Passing the baton to pharmacists and nurses: New models of antibiotic stewardship for South Africa?
The optimisation of antibiotic use to maximise patient care and safety through antibiotic stewardship forms one of the cornerstones of the global response to antibiotic resistance. Stewardship efforts in low- and middle-income countries are challenged by lack of healthcare professionals trained in infection. Therefore, in resource-poor settings, the traditional model of infection specialist-led stewardship may be impractical, requiring new models to be developed. A recent South African study across 47 Netcare hospitals nationally highlighted the role of pharmacists in this regard, proving that non-specialised pharmacists can drive a prospective audit, feedback collaborative strategy and a range of improvement science principles to reduce antibiotic consumption by the same levels as that documented in high-resource, infection specialist-led stewardship programmes. This editorial discusses the hidden opportunities to engage non-infection specialists in programmes to combat antibiotic resistance, expanding the cadres of healthcare professionals to lead stewardship programmes.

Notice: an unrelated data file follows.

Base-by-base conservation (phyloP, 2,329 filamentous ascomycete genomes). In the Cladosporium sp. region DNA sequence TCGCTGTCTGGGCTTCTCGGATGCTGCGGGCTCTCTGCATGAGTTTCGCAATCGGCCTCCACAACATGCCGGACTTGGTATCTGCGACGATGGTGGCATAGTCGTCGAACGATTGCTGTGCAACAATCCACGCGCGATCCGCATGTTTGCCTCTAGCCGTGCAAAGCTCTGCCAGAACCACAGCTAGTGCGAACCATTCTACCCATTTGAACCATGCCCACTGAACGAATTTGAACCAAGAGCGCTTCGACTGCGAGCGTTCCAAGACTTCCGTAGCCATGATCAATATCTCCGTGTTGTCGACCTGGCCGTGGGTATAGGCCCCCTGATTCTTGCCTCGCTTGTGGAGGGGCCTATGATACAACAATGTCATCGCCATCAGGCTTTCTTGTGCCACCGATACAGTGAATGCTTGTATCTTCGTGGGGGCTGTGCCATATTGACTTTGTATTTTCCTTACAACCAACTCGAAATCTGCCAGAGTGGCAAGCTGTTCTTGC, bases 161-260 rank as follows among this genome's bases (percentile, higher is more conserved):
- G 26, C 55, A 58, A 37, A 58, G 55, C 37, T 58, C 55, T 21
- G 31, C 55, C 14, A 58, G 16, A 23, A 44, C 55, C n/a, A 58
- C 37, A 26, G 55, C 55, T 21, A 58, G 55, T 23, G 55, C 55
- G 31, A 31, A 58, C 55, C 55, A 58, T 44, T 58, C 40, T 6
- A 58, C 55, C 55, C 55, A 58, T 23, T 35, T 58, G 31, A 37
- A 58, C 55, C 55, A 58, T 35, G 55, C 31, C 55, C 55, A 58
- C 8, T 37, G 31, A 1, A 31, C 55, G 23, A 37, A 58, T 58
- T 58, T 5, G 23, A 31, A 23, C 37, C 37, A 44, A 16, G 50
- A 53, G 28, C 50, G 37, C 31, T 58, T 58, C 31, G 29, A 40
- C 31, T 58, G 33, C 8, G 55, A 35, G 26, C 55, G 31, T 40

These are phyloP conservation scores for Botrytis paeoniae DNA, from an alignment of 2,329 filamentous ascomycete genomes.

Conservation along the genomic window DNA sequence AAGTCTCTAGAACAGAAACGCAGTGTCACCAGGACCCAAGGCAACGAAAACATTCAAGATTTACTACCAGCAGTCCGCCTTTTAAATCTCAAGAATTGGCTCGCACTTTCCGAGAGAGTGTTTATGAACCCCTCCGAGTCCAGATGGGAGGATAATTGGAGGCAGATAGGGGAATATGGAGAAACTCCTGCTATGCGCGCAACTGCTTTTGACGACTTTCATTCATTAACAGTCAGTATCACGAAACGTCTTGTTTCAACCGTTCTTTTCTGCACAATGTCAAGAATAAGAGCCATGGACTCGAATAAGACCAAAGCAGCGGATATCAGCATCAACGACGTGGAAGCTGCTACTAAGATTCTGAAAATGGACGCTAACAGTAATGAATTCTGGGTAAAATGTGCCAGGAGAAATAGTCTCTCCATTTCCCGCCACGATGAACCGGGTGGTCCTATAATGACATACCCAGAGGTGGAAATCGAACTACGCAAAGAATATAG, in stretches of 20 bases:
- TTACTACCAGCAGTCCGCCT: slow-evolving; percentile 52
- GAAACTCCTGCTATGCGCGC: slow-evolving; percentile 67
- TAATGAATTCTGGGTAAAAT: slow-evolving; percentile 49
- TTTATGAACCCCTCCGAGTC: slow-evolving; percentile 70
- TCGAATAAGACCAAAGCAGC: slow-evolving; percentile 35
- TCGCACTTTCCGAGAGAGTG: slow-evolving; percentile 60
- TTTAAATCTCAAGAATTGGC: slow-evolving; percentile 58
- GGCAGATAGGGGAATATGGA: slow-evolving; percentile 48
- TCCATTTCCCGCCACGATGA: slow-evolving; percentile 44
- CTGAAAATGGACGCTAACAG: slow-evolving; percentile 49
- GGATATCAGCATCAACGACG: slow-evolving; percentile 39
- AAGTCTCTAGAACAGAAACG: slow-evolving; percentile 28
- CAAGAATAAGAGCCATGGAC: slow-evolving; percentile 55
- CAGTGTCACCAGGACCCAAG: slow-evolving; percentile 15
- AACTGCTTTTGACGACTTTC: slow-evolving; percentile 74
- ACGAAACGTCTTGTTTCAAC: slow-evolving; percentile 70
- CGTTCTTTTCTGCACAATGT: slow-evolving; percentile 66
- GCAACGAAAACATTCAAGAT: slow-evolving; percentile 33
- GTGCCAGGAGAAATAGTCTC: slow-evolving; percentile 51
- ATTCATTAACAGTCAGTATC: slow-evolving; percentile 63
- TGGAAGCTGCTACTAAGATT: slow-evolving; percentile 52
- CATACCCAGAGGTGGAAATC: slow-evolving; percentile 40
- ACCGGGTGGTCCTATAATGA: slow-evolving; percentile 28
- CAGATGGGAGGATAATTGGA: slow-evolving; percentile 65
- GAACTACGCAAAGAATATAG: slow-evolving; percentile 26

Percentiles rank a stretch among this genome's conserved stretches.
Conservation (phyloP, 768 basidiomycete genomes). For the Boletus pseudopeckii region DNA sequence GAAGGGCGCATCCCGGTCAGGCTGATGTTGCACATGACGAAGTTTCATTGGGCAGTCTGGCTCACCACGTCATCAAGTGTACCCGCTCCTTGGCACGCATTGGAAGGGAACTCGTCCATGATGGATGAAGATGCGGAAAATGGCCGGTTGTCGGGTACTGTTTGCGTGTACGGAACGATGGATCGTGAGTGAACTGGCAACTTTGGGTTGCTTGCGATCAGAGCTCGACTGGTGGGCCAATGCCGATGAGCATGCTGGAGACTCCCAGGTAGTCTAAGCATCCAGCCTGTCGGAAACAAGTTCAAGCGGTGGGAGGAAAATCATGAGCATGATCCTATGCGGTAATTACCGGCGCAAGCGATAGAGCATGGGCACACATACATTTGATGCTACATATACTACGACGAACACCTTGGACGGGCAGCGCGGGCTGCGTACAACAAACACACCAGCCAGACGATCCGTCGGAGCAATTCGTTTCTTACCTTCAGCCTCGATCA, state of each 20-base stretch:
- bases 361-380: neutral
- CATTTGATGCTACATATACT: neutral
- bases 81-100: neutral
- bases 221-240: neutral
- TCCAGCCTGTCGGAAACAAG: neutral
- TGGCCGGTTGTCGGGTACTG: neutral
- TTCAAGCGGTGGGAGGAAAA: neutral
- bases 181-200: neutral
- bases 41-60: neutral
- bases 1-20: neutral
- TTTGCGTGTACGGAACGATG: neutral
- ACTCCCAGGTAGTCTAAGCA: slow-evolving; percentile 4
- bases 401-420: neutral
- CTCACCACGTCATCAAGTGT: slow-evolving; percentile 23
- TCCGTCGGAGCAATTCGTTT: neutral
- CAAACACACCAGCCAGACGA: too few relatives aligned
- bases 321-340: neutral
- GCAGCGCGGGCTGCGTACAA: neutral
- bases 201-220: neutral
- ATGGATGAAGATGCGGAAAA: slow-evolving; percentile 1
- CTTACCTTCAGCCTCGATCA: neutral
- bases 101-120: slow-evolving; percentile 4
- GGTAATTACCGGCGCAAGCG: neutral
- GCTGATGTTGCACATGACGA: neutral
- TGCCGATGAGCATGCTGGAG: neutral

A Brink, Ampath National Laboratory Services, Milpark Hospital, Johannesburg, South Africa; Division of Infectious Diseases and HIV Medicine, Department of Medicine, Groote Schuur Hospital and Faculty of Health Sciences, University of Cape Town, South Africa
D van den Bergh, Department of Quality Leadership, Netcare Hospitals, Johannesburg, South Africa
M Mendelson, Division of Infectious Diseases and HIV Medicine, Department of Medicine, Faculty of Health Sciences, Groote Schuur Hospital, University of Cape Town, South Africa
G A Richards, Department of Critical Care, Charlotte Maxeke Johannesburg Academic Hospital and Faculty of Health Sciences, University of the Witwatersrand, Johannesburg, South Africa
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Date published: 2016-09-06
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